Section 17 of the Arbitration and Conciliation Act, 1996, vests wide-ranging powers in Arbitral Tribunals to grant interim measures. To appraise the reach and ambit of this section, experienced legal practitioners at SimranLaw Firm have dissected its application and implications in a comprehensive manner. It remains vital to comprehend the power of Arbitral Tribunals to grant interim measures to ensure the effectiveness of the arbitral process.
Understanding Section 17:
Section 17 of the Arbitration and Conciliation Act empowers arbitrators to order interim measures of protection. This section is modelled on Article 17 of the UNCITRAL Model Law on International Commercial Arbitration and addresses a significant aspect of the authority conferred upon arbitrators. The need for this provision is born out of practical necessity, as it sometimes becomes essential during arbitration proceedings, to preserve the goods or property which is a subject matter of dispute, to provide security for costs or to prevent a change in the status quo.
1. Sundaram Finance Ltd Vs NEPC India Ltd (1999):
In this case, it was clarified that any interim measure ordered by an arbitral tribunal would have the same effect as if it were an order of the court for all purposes and intents. This grounds an arbitral tribunal with equivalent authority as court when it comes to provision of interim measures.
2. M.D., Army Welfare Housing Organisation vs Sumangal Services Pvt. Ltd (2004):
The Supreme Court held that an arbitral tribunal has the same power for making orders as the court has for the purpose of, and in relation to, any proceedings before it.
3. Raffles Design International India Pvt. Ltd. & Ors. v. Educomp Professional Education Ltd. & Ors. (2016):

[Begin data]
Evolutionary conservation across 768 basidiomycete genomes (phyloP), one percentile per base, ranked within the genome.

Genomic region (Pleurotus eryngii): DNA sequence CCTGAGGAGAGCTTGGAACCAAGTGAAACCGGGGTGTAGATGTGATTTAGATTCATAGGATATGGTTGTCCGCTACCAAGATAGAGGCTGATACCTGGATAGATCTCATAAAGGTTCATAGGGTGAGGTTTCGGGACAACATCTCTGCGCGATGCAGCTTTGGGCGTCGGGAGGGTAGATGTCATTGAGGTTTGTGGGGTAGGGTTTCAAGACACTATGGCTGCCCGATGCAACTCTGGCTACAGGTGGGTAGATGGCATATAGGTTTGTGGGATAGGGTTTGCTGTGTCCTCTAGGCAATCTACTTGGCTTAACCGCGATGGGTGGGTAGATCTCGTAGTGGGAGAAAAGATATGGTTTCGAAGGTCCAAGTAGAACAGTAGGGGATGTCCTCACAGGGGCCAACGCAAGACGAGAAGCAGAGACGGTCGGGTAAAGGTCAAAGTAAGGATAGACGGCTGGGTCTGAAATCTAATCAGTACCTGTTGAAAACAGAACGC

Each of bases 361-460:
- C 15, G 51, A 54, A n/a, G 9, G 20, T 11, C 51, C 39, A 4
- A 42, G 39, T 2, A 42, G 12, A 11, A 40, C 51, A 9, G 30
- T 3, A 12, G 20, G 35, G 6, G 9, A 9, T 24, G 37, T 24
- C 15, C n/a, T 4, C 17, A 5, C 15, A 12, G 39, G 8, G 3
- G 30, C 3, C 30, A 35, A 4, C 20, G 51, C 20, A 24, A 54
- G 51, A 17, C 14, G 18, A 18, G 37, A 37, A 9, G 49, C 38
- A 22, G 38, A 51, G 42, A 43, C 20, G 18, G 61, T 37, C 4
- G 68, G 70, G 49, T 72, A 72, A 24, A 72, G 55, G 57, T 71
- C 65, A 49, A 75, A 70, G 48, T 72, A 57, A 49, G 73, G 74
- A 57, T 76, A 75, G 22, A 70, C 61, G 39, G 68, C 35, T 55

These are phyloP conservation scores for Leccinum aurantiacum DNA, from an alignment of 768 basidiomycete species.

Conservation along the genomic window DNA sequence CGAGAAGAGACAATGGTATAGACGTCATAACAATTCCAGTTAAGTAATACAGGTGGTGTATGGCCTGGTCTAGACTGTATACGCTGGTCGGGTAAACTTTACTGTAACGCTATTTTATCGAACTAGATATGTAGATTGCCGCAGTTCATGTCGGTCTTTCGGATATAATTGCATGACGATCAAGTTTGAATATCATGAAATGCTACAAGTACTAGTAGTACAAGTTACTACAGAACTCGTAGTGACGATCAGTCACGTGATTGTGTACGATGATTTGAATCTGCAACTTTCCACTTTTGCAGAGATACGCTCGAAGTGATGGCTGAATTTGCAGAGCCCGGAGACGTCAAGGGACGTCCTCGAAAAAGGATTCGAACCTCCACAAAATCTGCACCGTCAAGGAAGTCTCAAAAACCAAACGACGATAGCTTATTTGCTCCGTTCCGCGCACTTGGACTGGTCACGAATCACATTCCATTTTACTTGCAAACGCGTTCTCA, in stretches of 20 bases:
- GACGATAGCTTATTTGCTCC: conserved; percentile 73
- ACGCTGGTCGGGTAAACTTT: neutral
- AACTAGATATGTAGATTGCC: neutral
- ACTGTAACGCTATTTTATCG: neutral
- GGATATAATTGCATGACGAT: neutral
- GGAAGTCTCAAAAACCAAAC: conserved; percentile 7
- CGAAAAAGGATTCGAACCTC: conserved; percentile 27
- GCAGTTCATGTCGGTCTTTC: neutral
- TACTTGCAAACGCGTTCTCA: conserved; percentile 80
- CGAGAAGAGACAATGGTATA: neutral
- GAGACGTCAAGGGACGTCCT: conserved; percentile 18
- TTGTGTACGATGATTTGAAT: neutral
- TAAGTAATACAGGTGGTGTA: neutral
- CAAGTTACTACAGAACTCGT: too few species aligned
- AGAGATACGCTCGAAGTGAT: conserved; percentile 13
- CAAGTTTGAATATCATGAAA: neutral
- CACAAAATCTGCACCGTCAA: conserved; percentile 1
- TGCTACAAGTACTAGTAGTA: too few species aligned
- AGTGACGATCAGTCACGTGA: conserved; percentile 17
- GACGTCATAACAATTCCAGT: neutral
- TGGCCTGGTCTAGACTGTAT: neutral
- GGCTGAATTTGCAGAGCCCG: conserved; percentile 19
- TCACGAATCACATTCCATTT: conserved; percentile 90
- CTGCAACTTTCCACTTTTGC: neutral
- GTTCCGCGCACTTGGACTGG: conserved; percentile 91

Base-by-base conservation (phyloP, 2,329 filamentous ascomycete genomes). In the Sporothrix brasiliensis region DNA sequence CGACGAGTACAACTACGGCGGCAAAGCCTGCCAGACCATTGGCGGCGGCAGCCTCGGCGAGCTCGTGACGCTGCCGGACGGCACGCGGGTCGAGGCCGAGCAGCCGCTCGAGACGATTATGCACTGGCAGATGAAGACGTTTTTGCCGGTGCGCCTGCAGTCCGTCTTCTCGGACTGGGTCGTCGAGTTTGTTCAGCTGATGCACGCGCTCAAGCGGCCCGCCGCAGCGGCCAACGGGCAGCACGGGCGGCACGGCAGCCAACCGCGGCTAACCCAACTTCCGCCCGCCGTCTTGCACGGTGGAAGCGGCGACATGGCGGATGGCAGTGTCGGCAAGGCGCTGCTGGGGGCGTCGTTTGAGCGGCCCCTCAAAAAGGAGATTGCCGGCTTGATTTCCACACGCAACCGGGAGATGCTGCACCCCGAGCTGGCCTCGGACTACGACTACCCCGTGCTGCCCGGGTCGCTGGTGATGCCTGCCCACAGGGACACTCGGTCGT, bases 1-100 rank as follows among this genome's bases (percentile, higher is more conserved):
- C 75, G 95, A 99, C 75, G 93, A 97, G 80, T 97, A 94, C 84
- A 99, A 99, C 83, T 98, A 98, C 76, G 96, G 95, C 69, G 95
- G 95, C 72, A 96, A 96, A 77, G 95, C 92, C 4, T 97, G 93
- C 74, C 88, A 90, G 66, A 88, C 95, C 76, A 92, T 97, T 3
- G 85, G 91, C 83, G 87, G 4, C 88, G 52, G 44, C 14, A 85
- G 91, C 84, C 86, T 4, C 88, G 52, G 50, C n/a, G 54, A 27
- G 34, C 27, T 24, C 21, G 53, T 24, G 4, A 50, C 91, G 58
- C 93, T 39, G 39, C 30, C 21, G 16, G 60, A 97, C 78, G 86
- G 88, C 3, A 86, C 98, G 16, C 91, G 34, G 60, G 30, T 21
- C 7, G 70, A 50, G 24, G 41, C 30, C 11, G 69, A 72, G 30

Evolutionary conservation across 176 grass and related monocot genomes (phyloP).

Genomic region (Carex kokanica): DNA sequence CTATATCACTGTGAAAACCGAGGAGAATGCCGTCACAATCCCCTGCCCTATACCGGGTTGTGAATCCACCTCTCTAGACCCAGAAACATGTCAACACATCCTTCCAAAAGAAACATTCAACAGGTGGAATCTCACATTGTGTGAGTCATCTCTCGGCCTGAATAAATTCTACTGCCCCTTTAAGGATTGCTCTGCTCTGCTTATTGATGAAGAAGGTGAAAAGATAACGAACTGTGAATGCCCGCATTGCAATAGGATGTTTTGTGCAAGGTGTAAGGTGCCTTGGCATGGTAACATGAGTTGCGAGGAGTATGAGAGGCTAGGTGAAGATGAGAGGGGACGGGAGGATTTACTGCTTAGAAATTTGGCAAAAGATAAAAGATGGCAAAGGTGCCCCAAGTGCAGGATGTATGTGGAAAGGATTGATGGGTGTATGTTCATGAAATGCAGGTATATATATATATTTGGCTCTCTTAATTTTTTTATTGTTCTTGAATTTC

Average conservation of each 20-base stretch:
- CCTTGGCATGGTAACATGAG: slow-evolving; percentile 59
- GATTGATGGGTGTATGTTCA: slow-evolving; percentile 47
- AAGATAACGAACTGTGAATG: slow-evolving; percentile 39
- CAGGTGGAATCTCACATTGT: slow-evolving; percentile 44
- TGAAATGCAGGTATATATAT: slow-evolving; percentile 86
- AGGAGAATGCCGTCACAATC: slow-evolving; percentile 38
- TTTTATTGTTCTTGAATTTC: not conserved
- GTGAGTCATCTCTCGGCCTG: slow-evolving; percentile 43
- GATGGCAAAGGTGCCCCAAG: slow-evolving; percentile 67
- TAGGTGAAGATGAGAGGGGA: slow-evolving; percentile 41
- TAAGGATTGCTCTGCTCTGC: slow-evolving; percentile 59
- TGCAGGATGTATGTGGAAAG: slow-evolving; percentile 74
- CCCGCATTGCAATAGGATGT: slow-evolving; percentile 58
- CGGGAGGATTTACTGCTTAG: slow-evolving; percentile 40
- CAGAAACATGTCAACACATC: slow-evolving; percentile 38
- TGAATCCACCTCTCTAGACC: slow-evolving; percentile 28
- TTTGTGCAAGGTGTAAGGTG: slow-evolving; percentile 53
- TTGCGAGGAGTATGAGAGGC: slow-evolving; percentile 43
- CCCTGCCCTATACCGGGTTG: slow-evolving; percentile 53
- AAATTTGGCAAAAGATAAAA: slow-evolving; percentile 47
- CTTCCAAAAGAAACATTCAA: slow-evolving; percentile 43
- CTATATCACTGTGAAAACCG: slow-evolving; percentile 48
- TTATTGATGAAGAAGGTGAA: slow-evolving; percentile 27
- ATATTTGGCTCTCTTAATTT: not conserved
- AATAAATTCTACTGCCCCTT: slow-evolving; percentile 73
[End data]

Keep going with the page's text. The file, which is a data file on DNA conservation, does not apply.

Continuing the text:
This case clarified that the power of the arbitral tribunal to grant interim relief under Section 17 is not restricted by the provisions of the Code of Civil Procedure. The arbitral tribunal has the inherent power to implement its mandate effectively.
4. Sri Krishan Vs Anand (2009):
The Supreme Court held that the Arbitral Tribunal has complete jurisdiction to pass orders under Section 17, and the legitimacy of such orders cannot be challenged under Articles 226 and 227 of the Indian Constitution.
Analyzing the Scope of Section 17:
The amendments made to Section 17 in 2015 further broadened its applicability. The provision now empowers the arbitral tribunals to grant any interim measure that it considers appropriate, not unlike a court, ensuring the safety or preservation of goods, property, or a relevant amount in dispute.
However, enforcing these interim measures outside India still proves to be a challenge due to variations in legal systems across different jurisdictions. As arbitration becomes increasingly global, this is an area that calls for further reform.
Section 17 of the Arbitration and Conciliation Act, 1996, represents a crucial advancement towards making arbitration a standalone mechanism for dispute resolution. Despite the challenges, it is a step towards ensuring that the arbitral tribunal’s authority is respected, and its decisions are enforceable – paving the way for a robust arbitration framework. At SimranLaw, we believe that understanding these mechanisms is key to navigating the legal landscape efficiently and effectively.